Higher Studies: IELTS Mock Tests: Benefits and Characteristics  |  Teacher Insights: New Features in Moodle 4.0  |  Policy Indications: India-US Launch Climate Action and Finance Mobilisation Dialogue  |  Science Innovations: Stanford University Develops Algorithm to Predict Molecular Structures  |  Technology Inceptions: Oxygen Concentrator, Generation System Developed by Indian Institute of Science  |  Teacher Insights: Early Intervention in Children Good to Prevent Dyslexia  |  Parent Interventions: Cognitive Stimulation Lowers Dementia Risk  |  Parent Interventions: Elderly Cope Better with Pandemic  |  Policy Indications: Use of Copyrighted Works in Online Education  |  Parent Interventions: Maternal Voice Reduces Pain in Preemies  |  Teacher Insights: Eye Sight of Children Affected by Online Learning  |  Expert Counsel: Afghanistan: Top Trouble Spot  |  Best Practices: 'Money Box' Project Gets National Recognition  |  Best Practices: Craft World School Support in Fighting Pandemic  |  Cover Story: High Enrollments , Low Outcomes- Right to Quality Education in India  |  
July 22, 2020 Wednesday 09:18:21 PM IST

The Noble Act of Volunteering

Photo by criss_chengck10339 for Pixabay.com

SREEKUMAR RAGHAVAN
The District Collector of Ernakulam has appealed to the people to volunteer for providing help at Covid First Level Treatment Centres with the promise to provide all health care and defensive support. They have to go on quarantine after their service ends and they would be given food and accommodation during the service period.

Kerala which witnessed two successive years of floods in 2018 and 2019 had to depend on a large core of volunteers including students to reach essential goods to relief camps and those isolated during the natural calamity.

It is not just during natural calamities, disasters or epidemic outbreaks that the world depends on volunteers to undertake major tasks.  The Macquarie University has benefited immensely from volunteer science projects the latest one being the one related to counting of whales. Wayne Reynolds, a retired diesel mechanic has been involved for the past 23 years in counting whales. Using his binoculars from dawn to dusk he takes stock of the giant species in the sea and coordinates the Cape Solander Whale Migration study, one of Australia's longest running citizen science programs. It showed that there has been a 10% growth in return of migrating humpback whales since 1997. The study was directed by marine biologist Dr Vanessa Pirotta of Macquarie Univeristy's Marine Predator Research Group.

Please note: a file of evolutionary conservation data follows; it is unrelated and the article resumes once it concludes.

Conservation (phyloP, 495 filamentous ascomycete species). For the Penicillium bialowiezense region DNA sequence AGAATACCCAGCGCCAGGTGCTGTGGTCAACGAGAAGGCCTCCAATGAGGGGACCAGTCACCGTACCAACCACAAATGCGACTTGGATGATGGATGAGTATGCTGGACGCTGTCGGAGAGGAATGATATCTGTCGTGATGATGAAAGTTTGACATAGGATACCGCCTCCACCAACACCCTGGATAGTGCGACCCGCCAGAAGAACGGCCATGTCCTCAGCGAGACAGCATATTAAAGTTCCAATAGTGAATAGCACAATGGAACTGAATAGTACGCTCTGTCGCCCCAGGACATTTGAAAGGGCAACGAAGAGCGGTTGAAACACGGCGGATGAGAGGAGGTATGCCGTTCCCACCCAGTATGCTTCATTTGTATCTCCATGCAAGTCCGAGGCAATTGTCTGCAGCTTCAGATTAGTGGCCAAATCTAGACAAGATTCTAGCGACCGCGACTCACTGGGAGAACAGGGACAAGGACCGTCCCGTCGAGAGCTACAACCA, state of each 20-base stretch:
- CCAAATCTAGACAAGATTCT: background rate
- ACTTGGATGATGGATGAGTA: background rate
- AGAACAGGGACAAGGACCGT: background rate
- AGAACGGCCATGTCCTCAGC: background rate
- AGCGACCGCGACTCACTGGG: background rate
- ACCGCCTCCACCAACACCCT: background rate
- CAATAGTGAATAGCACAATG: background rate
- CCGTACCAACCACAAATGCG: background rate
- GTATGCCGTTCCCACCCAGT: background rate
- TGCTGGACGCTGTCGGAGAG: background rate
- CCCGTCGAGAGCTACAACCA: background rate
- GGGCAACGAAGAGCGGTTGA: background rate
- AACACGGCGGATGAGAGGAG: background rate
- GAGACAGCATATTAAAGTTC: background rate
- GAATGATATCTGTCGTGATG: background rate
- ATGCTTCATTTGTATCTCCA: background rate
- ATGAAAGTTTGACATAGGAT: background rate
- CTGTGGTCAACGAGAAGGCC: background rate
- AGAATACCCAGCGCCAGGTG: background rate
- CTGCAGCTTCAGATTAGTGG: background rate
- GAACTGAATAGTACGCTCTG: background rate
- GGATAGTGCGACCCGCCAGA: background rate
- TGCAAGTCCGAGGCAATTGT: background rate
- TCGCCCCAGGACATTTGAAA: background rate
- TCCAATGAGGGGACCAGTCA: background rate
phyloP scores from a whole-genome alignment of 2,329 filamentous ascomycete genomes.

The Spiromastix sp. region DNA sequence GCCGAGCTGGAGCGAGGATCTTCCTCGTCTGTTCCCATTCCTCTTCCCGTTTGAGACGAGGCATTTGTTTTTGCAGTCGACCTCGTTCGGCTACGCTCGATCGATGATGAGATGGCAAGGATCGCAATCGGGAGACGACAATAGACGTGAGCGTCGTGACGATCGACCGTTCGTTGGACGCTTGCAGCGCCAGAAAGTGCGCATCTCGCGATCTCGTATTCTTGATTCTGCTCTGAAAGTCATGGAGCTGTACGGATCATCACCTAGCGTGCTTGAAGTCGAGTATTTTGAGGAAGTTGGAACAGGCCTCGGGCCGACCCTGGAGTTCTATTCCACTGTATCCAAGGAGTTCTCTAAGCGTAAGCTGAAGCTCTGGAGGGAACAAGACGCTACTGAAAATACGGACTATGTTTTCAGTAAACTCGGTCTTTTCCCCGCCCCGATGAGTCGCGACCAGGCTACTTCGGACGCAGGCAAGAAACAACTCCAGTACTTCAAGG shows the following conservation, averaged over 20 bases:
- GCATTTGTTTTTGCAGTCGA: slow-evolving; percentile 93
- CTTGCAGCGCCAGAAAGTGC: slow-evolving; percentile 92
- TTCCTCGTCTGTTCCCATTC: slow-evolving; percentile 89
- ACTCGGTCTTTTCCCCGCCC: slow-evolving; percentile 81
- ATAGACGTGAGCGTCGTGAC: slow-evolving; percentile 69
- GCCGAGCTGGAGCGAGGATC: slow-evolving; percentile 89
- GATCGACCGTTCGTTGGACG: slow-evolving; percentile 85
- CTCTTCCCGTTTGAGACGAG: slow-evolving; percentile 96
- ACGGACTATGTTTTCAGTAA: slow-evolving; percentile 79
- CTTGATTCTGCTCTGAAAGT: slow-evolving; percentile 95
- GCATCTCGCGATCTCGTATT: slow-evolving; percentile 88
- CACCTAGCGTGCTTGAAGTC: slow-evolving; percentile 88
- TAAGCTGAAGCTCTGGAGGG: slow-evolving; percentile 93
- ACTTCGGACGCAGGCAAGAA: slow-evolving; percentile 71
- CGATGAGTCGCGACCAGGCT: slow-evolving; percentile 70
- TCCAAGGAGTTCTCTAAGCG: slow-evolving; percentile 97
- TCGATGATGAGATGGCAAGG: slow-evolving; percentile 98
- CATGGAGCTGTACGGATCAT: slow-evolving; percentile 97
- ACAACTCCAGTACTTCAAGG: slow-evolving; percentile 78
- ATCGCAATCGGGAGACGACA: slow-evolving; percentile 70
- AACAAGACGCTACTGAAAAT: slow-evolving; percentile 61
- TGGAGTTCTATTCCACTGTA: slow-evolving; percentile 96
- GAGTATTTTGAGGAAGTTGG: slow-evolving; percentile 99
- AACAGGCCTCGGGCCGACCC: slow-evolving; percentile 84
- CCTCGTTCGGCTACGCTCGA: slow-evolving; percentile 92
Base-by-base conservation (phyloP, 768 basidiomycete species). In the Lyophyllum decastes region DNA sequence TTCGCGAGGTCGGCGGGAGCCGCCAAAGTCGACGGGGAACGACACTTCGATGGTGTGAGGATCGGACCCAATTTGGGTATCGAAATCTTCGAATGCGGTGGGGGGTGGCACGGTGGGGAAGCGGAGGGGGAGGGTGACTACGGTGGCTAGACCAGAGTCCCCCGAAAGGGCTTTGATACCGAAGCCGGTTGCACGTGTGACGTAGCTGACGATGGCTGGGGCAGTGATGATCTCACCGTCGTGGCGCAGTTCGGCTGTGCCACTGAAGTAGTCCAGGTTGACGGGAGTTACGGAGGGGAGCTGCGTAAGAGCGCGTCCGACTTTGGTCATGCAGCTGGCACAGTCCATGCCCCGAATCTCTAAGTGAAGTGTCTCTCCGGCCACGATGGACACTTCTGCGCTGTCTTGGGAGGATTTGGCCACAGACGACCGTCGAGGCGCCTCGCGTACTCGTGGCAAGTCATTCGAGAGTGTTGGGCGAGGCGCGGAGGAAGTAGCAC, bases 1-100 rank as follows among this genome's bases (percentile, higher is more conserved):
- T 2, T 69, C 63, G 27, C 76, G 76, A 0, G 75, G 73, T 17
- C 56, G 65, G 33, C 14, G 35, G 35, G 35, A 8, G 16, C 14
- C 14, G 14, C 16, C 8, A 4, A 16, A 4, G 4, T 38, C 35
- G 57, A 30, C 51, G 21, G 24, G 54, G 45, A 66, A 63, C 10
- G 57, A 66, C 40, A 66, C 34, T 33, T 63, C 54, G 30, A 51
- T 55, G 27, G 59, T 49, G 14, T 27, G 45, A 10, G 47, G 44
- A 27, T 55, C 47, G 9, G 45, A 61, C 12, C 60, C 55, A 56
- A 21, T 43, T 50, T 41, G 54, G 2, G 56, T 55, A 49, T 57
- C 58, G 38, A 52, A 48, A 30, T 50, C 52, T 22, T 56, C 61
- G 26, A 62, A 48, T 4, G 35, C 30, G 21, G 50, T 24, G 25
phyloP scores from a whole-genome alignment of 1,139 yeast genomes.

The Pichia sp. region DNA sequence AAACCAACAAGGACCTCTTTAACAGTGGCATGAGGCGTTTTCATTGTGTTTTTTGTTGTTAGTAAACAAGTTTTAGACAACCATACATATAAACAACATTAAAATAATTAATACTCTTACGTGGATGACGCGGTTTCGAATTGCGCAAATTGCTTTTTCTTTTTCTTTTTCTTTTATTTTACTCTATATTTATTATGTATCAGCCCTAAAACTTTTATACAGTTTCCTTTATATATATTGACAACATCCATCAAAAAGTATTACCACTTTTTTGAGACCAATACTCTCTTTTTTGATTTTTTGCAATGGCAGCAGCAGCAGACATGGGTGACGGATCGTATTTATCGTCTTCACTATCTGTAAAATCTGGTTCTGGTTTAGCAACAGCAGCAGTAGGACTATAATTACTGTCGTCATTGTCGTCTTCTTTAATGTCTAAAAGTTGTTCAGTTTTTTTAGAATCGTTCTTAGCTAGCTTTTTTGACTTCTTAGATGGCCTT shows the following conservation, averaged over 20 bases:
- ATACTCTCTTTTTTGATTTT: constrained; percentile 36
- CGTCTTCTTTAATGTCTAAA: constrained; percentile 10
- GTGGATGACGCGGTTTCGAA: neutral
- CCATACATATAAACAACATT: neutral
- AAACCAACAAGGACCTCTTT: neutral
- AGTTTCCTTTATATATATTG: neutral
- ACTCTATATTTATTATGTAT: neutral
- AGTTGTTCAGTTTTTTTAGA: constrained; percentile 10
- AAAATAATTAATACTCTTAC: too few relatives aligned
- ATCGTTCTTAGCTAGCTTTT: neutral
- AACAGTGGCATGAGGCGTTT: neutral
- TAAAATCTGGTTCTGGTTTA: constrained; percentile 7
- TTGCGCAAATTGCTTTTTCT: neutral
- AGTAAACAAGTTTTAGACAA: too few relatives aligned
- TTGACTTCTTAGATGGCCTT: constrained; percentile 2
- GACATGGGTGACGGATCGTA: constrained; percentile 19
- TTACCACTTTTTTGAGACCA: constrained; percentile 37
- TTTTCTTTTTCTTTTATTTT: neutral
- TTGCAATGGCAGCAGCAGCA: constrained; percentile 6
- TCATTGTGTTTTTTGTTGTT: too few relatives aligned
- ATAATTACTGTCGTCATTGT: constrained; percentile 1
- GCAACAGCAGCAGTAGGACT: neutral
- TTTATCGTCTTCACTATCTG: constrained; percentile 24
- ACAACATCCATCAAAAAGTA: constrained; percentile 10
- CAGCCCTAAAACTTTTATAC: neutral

“Whales play an important ecological role in the ocean environment, moving nutrients from one part of the ocean to the other as they travel,” according to Dr Vanessa Pirotta. Pirotta says that systematic long-term field studies to monitor wildlife are one way to understand animal population trends, and they also generate useful biological data sets that help scientists and policy and decision makers develop conservation programs.


"There’s not many long-term citizen science whale-monitoring studies," she says. “What’s important in long-term studies is consistency – which is hard to manage in citizen science programs.”

Citizen science – conducted by amateur scientists, often as a hobby – can deliver patchy results, but Pirotta says the Cape Solander study is as solid as they come. That’s mostly because one person – Wayne Reynolds – carefully trained every single new observer.

The pandemic times saw the humanitarian efforts of several people to help policemen struggling to keep people away from the streets, helping provide shelter for the street dogs and animals who were going hungry or the continued efforts by individuals to collect trash plastic bottles and other goods thrown in to our seas.
Despite the invaluable help rendered by the volunteers the value of their services never gets counted in the GDP data. The opportunity cost of their services are indeed huge.  
India has several programs at the school and college level to encourage voluntary work including the National Service Scheme (NSS) and the National Cadet Corps (NCC).
Volunteering is suggested for people who suddenly are laid off from work due to pandemic or economic crisis. Career counsellors usually suggest continuing education professional organisations and volunteering. Volunteering requires an  unpaid investment of your time, but that investment can lead directly to employment with that organisation, according to Alan Kotok, in an article in Science.



Sreekumar Raghavan

Sreekumar Raghavan is an award-winning business journalist with over two and a half decades of experience in print, magazine and online journalism. A Google-certified Digital Marketing Professional, he specialises in content development for web, digital marketing and training, media relations and related areas. He is the recipient of MP Narayana Pillai Award for Journalism in 2001 and holds a bachelors degree in Economics and Masters Degree in Mass Communication and Journalism from Kerala University.

 

 

 

 


Read more articles..
Comments